# A truck on a straight road starts from rest, accelerating at 2.00 m/s^2 until it reaches a speed...

## Question:

A truck on a straight road starts from rest, accelerating at 2.00 m/s{eq}^2 {/eq} until it reaches a speed of 38.0 m/s. Then the truck travels for 20.0 s at a constant speed until the brakes are applied, stopping the truck in a uniform manner in an additional 5.00 s. Sketch a graph of the truck's displacement versus time.

a. Define the displacement coordinate in a sensible way.

b. Label axes clearly. Include symbols and units.

c. Label important events.

d. Use tick marks along the axes to indicate when and where the important events happened.

e. Indicate velocities and accelerations with suitable labels.

f. Does the displacement-time graph consist of straight lines, parabolas, or both?

g. Which takes longer for the truck - getting up to speed, or braking to a stop? Does your sketch show this?

## Graphs in kinematics

The solution of one-dimensional kinematic problems is analogous to the description of a real-valued function,

{eq}x=x(t) {/eq},

**the law of motion for the body.**

Physically, this function and its derivative must be continuous. Plotting {eq}x(t) {/eq} provides all the information required in the motion description. The slope in the position vs time graph is the velocity, since,

{eq}v(t)=\dfrac{dx}{dt} {/eq},

is the position's derivative respect to time.

The acceleration, on the other hand, is determined from the position's second derivative,

{eq}a(t)=\dfrac{d^2x}{dt^2} {/eq},

that is the concavity in the {eq}x {/eq} vs {eq}t {/eq} graph.

**The graphical solution is then completely equivalent to the analytic one.**

## Answer and Explanation:

To draw the position vs time graph we need to compute the position of the truck at each notable time instant:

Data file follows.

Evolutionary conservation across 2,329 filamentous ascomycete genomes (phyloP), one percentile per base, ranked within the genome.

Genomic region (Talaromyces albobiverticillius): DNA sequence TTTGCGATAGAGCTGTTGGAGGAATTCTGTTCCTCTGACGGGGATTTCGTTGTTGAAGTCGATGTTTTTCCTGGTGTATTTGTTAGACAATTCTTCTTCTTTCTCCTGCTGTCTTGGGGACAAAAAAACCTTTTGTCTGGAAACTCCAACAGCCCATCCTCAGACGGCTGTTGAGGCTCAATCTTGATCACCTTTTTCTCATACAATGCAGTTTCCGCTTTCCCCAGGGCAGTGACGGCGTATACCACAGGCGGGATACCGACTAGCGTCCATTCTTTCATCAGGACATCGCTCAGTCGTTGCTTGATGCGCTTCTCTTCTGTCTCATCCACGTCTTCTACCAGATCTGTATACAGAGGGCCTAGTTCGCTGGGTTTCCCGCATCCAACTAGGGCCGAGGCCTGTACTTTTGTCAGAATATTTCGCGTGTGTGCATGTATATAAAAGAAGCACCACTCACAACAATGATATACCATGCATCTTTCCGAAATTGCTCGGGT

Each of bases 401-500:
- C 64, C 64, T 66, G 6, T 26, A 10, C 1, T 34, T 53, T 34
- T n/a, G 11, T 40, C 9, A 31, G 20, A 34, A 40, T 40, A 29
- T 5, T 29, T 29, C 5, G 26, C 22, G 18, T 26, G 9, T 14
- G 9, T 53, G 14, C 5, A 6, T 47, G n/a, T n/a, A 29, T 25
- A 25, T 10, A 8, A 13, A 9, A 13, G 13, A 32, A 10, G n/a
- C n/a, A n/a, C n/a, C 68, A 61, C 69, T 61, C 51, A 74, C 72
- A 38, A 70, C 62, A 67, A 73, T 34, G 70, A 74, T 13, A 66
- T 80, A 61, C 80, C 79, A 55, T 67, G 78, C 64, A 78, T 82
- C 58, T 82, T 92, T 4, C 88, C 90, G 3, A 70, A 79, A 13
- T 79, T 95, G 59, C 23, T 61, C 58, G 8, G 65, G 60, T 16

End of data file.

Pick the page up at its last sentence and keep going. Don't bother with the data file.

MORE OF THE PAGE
- When the truck reaches the velocity {eq}v=38 \;\rm m/s {/eq} after accelerating with {eq}a_1=2 \;\rm m/s^2 {/eq} from rest.

For this constant acceleration motion the velocity vs time equation yields,

{eq}v=a_1 \Delta t_1 {/eq},

since the initial velocity is zero.

Solving for the time interval,

{eq}\Delta t_1=\dfrac{v}{a_1}=\dfrac{38 \;\rm m/s}{2 \;\rm m/s^2}=19 \;\rm s {/eq}.

The displacement in this first interval is,

{eq}\Delta x_1=\dfrac{1}{2}a\Delta t_1^2=\dfrac{1}{2}\cdot 2 \;\rm m/s^2 \cdot 19^2 \;\rm s^2=361 \;\rm m {/eq}.

- In the second interval the truck moves at constant velocity {eq}v=38 \;\rm m/s {/eq} for {eq}\Delta t_2= 20 \;\rm s {/eq}.

The displacement is then,

{eq}\Delta x_2=v\Delta t_2=760 \;\rm m {/eq}.

The position after the second interval is the sum of the two displacements,

{eq}x_2=\Delta x_1+\Delta x_2=1121 \;\rm m {/eq}.

- In the third and last interval the truck decelerates from {eq}v=38 \;\rm m/s {/eq} to rest is {eq}\Delta t_3=5 \;\rm s {/eq}.

The acceleration in this motion can be computed as,

{eq}a_3=-\dfrac{v}{\Delta t_3}=-7.6 \;\rm m/s^2 {/eq}.

The displacement in this interval is,

{eq}\Delta x_3=v\Delta t_3-\dfrac{1}{2}a_3\Delta t_3^2 {/eq},

evaluating,

{eq}\Delta x_3=38 \;\rm m/s \cdot 5 \;\rm s-\dfrac{1}{2} \cdot 7.6 \;\rm m/s^2 \cdot 25 \;\rm s^2=95 \;\rm m {/eq}.

The total displacement in the motion is,

{eq}\Delta x_T=x_3=\Delta x_1+\Delta x_2+\Delta x_3=1216 \;\rm m {/eq}.

Using this information we can construct the graph.

**The first interval is a concave parabola for the accelerated motion, the second a straight line for the constant velocity motion and, finally, a convex parabola as the truck decelerates to rest at a constant rate.**

The truck accelerates for {eq}\Delta t_1=19 \;\rm s {/eq} and decelerates for {eq}\Delta t_3=5 \;\rm s {/eq} (as can be seen from the graph).

It is very important to notice that the graph is continuous and so is its derivative (no sharp edges in the graph).